There are many different species of tortoise in the world. Some are fruit-eating species and some are recommended to seriously limit their fruit intake.
Mediterranean, grazing, and desert tortoises do not have digestive systems designed to digest high sugar foods, therefore it is not recommended that fruit is a major area of their diet.
What species eat fruit?
The Red- and Yellow-Footed tortoise, and the Elongated tortoise species are all known to have a decent percentage of fruit in their natural diet. These species are often found in forest regions where fruit would naturally be found.
Species such as Hermann’s, Horsfield’s, African Sulcata, Leopard, and Indian Star tortoises are naturally found in drier and arid climates. There is not much fresh produce found here and so these species have evolved to survive primarily on leaves and stems. It is not recommended that you feed these species fruits, as it could lead them to developing health issues.
Calcium and phosphorus are 2 minerals that are absolutely vital for the health of your tortoise. Calcium is required to grow and develop a healthy skeleton and shell. It helps to regulate their heartbeats, blood health, blood clotting, and nerve transmission.
It is also used to balance the acid-base levels in their bodies, muscular growth and contraction, the absorption of zinc, and the activation of lots of enzymes.
A calcium deficiency can lead to your tortoise developing metabolic bone diseases, weak bones, and a deformed shell. If your tortoise is laying eggs, calcium is even more vital. If there is not enough calcium in their diet their egg production will decline.
Phosphorus is another mineral that it is important for your tortoise to consume. It helps chemical reactions to occur within the body such as the breaking down and usage of fats, proteins, and carbohydrates.
It is also used to pass on hereditary traits, the transfer of nerve impulses, and with kidney function.
Watermelon is not particularly high in this mineral, and nor is much of the other foods they consume. This means that you must supplement calcium in their diets. Good, tortoise-friendly sources of calcium include cuttlefish bones, tortoise block, and powdered calcium supplements.
It is important to balance the levels of calcium and phosphorus in your tortoise’s diet. High phosphorus levels in the body cause a decline in calcium absorption.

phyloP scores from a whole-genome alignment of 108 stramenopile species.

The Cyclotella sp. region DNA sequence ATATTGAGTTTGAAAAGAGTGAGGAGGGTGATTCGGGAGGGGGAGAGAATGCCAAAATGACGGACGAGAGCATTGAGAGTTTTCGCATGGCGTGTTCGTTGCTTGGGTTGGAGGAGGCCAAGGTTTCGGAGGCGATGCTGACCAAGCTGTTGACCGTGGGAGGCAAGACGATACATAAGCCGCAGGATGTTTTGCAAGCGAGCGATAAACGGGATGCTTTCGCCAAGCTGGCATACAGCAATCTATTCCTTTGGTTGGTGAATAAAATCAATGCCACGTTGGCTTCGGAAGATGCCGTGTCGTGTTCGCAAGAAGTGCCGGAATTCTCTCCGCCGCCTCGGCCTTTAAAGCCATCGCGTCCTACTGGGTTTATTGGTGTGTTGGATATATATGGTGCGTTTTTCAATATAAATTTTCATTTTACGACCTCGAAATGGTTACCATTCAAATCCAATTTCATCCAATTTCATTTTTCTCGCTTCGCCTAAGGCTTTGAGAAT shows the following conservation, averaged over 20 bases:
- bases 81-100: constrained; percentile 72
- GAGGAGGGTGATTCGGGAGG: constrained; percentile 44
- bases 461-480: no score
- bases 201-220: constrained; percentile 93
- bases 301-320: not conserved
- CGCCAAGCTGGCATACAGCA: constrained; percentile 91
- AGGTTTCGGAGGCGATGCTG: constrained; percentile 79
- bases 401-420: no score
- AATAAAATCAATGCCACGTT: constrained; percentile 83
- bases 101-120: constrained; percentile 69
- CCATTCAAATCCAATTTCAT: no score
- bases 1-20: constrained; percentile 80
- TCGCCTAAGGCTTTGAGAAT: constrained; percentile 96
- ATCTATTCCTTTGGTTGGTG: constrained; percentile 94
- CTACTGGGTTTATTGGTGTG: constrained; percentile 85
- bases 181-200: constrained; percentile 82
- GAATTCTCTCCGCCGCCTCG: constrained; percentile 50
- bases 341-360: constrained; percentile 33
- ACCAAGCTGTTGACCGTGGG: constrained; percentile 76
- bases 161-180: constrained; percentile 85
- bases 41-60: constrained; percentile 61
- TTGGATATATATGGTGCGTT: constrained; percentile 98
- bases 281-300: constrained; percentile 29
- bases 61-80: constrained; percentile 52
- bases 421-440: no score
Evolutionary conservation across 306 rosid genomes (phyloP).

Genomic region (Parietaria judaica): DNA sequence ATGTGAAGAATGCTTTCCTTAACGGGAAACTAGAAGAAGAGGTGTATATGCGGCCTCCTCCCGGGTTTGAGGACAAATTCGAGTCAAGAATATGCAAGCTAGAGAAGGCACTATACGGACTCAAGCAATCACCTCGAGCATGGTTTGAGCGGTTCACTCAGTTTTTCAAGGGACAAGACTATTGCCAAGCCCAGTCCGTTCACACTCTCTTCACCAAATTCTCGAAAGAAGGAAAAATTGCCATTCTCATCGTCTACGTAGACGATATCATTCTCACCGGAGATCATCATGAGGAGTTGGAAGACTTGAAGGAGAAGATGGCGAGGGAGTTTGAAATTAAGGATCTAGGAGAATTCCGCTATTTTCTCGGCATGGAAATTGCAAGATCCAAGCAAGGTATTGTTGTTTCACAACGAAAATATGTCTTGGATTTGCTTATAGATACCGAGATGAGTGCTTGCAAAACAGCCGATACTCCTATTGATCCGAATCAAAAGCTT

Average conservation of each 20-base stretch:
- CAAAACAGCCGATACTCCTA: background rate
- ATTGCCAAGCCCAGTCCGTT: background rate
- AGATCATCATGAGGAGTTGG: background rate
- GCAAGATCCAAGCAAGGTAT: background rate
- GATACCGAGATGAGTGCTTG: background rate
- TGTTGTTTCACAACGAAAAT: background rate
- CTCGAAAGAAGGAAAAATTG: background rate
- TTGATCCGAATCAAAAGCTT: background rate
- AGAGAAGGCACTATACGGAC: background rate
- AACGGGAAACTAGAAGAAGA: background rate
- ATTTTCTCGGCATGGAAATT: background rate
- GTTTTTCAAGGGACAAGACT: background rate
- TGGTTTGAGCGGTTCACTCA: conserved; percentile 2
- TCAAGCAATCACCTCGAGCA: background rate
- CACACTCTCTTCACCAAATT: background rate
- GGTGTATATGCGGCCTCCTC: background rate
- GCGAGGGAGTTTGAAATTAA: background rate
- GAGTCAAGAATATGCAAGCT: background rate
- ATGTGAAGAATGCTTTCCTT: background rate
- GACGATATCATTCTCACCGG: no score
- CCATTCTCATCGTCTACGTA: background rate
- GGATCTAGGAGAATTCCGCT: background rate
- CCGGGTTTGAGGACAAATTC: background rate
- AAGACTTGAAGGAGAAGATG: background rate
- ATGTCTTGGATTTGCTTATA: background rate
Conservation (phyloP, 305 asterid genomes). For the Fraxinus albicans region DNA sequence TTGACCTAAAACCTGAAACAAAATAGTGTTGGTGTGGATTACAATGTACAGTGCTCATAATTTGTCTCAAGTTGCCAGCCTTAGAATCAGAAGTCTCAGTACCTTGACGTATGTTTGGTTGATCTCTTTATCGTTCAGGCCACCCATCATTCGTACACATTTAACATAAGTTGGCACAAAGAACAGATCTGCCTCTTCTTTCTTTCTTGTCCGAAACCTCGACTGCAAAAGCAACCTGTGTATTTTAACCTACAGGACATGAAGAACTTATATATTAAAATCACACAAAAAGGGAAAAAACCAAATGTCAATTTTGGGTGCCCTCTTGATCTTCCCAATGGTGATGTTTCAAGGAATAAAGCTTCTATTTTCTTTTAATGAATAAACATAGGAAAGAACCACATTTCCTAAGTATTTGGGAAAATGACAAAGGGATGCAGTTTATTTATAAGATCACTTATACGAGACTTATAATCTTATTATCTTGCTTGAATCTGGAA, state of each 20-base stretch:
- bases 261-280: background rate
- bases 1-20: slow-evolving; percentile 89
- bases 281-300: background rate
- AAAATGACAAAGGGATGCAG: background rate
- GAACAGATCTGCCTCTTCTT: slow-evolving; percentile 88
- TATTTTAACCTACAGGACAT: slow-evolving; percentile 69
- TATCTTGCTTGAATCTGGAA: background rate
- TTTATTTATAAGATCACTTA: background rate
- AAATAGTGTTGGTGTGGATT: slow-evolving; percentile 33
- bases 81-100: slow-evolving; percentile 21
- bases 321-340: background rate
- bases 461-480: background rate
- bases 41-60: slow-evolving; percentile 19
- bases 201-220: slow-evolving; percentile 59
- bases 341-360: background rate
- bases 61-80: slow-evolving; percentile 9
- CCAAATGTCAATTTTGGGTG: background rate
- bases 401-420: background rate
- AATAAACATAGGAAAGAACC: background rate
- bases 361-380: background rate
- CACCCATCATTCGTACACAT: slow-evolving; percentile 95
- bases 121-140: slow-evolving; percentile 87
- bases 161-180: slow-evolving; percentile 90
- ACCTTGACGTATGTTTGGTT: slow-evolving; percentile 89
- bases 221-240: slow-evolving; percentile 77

This is because the phosphorus will bind with the calcium to form calcium phosphates. This prevents the calcium from being absorbed.
The recommended ratio in their diet is 2:1 of calcium to phosphorus. This is easy to manage by feeding your tortoise primarily foods that have an inverse calcium to phosphate ratio. With the exception of papaya, this is the case for most fruits.
Your tortoise will not be able to absorb calcium properly without adequate levels of Vitamin D. They can get this by sitting in the sunlight for a few hours. If this is not something you have access to, such as in the winter months, we advise feeding your tortoise Vitamin D supplements.
There are a number of acids contained within watermelon, alongside the high sugar content of the fruit. Both of these can pose health risks to your tortoise if consumed in excess. This can cause a shift in the pH value of the digestive tract. This can then cause the beneficial bacteria microbiome in your tortoise’s gut to die off.
The bacteria in question are vital to your tortoise’s overall health. They assist with digestion and extracting nutrition from foods such as grass.
The dead bacteria release a large number of toxins. These have the capacity to cross through the wall of your tortoise’s gut and enter the bloodstream. If this happens, your tortoise will go into a state of toxic shock syndrome which can eventually be fatal.
Benefits of Feeding Tortoises Watermelon
Watermelon is a fruit with an incredibly high water content, making it a great source of hydration for your tortoise. This is particularly true during the warmer months where there is a higher risk of dehydration.
There are sugars and minerals found in watermelon which your tortoise will love. These can be very healthy if they make up a small portion of your tortoise’s diet.
Risks of Feeding Tortoises Watermelon
As the water content of watermelon is so high, it can cause digestive problems in your tortoise if consumed in excess. The most likely issue to arise will be diarrhea. While not hugely dangerous, this will be unpleasant for both you and your tortoise. It is easily avoided by feeding them in moderation.
How to Feed Tortoises Watermelon
Fruit, vegetables, and greens should only make up around 10% of your tortoise’s diet. Too much can lead to adverse health effects, so take care to monitor the quantity of fresh produce you give your tortoise. We advise feeding your tortoise fresh fruits and vegetables once a week.
To feed your tortoise watermelon you should first wash it well. Cut it into small pieces that will easily fit inside their mouth. It is a good idea to combine the watermelon with other produce in their food bowl. Good options to combine with include papaya, banana, apples, pineapples, and mango.
Leave these fruits in the food bowl for 24 hours to allow your tortoise time to pick at them. After this time has passed we recommend taking the fresh foods out to avoid them rotting.
You can leave the rind on the watermelon when you feed it to your tortoise. They may choose not to eat it, but if they do it is perfectly safe for them to consume. This is why we advise washing your watermelon before cutting it up.
The tough rind of a watermelon can actually be beneficial to your tortoise. It will give them something to gnaw on, keeping their teeth and jaws healthy. It can also help to wear down their beak a little, preventing it from becoming overgrown.